‘Geoff Tate is Queensryche’
Defence: Geoff Tate
A record label executive has supported Geoff Tate’s battle with his ex-bandmates for the Queensryche name by stating: “Geoff Tate is Queensryche.”
And the singer has responded to their details of frequent violent behaviour by insisting he only hit his colleagues once – and he accepts his behaviour was unacceptable.
In a court deposition revealed by Blabbermouth, designed as a response to those filed by Michael Wilton, Scott Rockenfield and Eddie Jackson last week, Tate addresses several of the allegations they levelled against him.
He admits he struck Wilton and Rockenfield just before a concert in Brazil in April, but says: “I was upset at the time, having been told my wife and daughter had been fired and that I was ‘next’. I regret losing my temper and my actions are not acceptable. It is unlike me to act in this manner.
“I do not lose my temper, become loud or threatening, or hit people. People who know me describe me as even-keeled, mild-mannered and easy-going.”
While the rest of Queensryche say he continued threatening behaviour during the show, including spitting on bandmates while they played, Tate says: “I did not. Although I have no doubt it was upsetting to Rockenfield and Wilton, they were not injured. It was also clear that they were not and are not afraid of me – they did not press charges or request a restraining order.”
He points out they performed two more shows together and adds: “I do not believe that Rockenfield, Jackson and Wilton kicked me out of the band based on what happened in Brazil. I think instead they had planed on firing me since at least February 2012, and this incident just gave them an excuse to do it.”
Tate responds to Rockenfield’s allegation of violent behaviour in 2007 by saying the drummer failed to explain events leading up to the moment, as discovered by the singer’s wife and then Queensryche manager Susan Tate. “Susan noticed hanging from the merchandise booth drumsticks and heads signed by Rockenfield for sale. Queensryche didn’t sell sticks and heads. The man selling the merchandise told her that Rocknefield had told him to sell them, and to give him the money.
“Rockenfield had not discussed this with the band first, and we did not know about it. It was unfair because he was using valuable merchandise space and not sharing what he earned. We were all upset. I tried to talk about it with Rockenfield. He was in his dressing room, sitting at his laptop. He would not even acknowledge that I was talking with him. Unable to get his attention and become more and more upset, I shut the laptop screen down. I did not spit on him or push him, as Rockenfield now claims.”
He explains his take on the band’s allegation that he sold movie right to hit album Operation Mindcrime without discussing it, and without sharing the advance he’d been paid. “Operation Mindcrime was a concept album based on a story I wrote while I was living in Canada. I mentioned it to the other band members but they did not like it. They eventually agreed to the idea and the album went on to go platinum, selling more than a million copies.
“But I owned the copyright to the story, not the band. It was no different than how songwriting royalties are distributed. If you write the song you get the royalties. Similarly, since I wrote the story, I wonder the copyright for the story. Queensryche’s attorney agreed.”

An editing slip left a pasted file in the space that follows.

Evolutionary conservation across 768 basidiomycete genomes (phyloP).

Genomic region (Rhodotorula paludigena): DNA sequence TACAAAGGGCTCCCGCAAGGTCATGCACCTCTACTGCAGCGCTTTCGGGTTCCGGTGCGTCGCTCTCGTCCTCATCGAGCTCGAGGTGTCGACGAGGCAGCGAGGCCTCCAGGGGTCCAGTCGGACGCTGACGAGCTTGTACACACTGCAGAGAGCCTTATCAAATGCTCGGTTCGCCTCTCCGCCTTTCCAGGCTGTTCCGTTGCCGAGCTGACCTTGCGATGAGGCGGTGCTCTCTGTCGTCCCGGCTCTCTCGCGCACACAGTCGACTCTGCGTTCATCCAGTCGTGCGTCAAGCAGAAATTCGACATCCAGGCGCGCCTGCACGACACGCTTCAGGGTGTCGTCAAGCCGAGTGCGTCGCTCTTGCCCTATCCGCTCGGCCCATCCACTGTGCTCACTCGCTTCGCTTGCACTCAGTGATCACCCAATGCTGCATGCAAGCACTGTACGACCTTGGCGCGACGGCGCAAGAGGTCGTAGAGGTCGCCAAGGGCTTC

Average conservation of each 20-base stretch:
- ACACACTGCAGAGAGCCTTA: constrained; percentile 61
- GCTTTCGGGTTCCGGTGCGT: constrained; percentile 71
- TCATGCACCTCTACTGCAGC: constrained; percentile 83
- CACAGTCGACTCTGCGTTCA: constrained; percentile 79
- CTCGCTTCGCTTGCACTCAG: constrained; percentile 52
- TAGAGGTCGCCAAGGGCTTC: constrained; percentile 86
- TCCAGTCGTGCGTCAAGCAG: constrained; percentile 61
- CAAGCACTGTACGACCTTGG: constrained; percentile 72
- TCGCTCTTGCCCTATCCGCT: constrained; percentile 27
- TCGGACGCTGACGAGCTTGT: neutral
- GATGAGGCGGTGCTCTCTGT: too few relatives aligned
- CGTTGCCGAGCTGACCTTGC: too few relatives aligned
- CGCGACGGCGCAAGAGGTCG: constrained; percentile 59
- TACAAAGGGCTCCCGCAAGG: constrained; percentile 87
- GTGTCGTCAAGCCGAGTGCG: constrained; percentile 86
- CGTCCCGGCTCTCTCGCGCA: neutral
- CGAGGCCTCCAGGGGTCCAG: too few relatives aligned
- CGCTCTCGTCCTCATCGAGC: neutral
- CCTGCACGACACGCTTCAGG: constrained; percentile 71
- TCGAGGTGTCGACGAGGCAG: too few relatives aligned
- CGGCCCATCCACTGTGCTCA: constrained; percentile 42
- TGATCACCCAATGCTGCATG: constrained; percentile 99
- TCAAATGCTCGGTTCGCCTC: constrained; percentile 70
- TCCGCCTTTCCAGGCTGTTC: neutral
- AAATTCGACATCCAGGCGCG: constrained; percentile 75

And Tate denies he tried to cut his bandmates out of the deal, saying: “If the movie was made, Queensryche would get $250,000 to write the score.”
He further states that Rockenfield, Jackson and Wilton didn’t form pre-Queenrsyche outfit The Mob, because they had so singer and no name until he joined. He also contests their claims that he refused to work on songs they brought to the band, saying instead that they did not contribute any material.
Supporting Tate’s submission, Paul Gargano, a product manager for Century Media Record and InsideOut Music, and also editor of Metal Edge magazine, says: “I first got to know Queensryche in the early 1990s. Since then I have reported on their albums, tours and reputation in the music industry, conducted interviews, written liner notes, label copy and marketing assets on their DVDs, and also spoken as an expert about the band on VH1 and MTV.
“Fans and people in the music industry know the role Geoff Tate has played for Queensryche. It is fair to say that to many professionals, Geoff Tate is Queensryche.
“I have seen what happens to bands like Queensryche after those bands attempt to replace their lead singer. Warrant, Skid Row and LA Guns come to mind, but there are many others. The bands always suffer and do considerable damage to their careers and legacy.
“I believe Queensryche will lose fans and fewer promoters will take them seriously, causing damage to the band’s name and harming their future potential as a live and recording act.
“In my opinion the best course of action would be to stop any tours or recordings by anyone in the name of Queensryche until this litigation can be resolved.”
Lawyer Benjamin J Stone, representing Geoff and Susan Tate, says claims by Rockenfield, Wilton and Parker that they did not like the direction the band were going cannot be true since, by their own admission, they owned 75% of the band’s companies between them. He adds that Susan was accepted as manager only if she took half the wages paid to previous incumbents, at Rockenfield’s request. he adds: “The only event raised by them that actually occurred was the one in Brazil. This one isolated event does not justify kicking Geoff out of the band and demanding that he sell back his shares in the companies after 30 years of work.”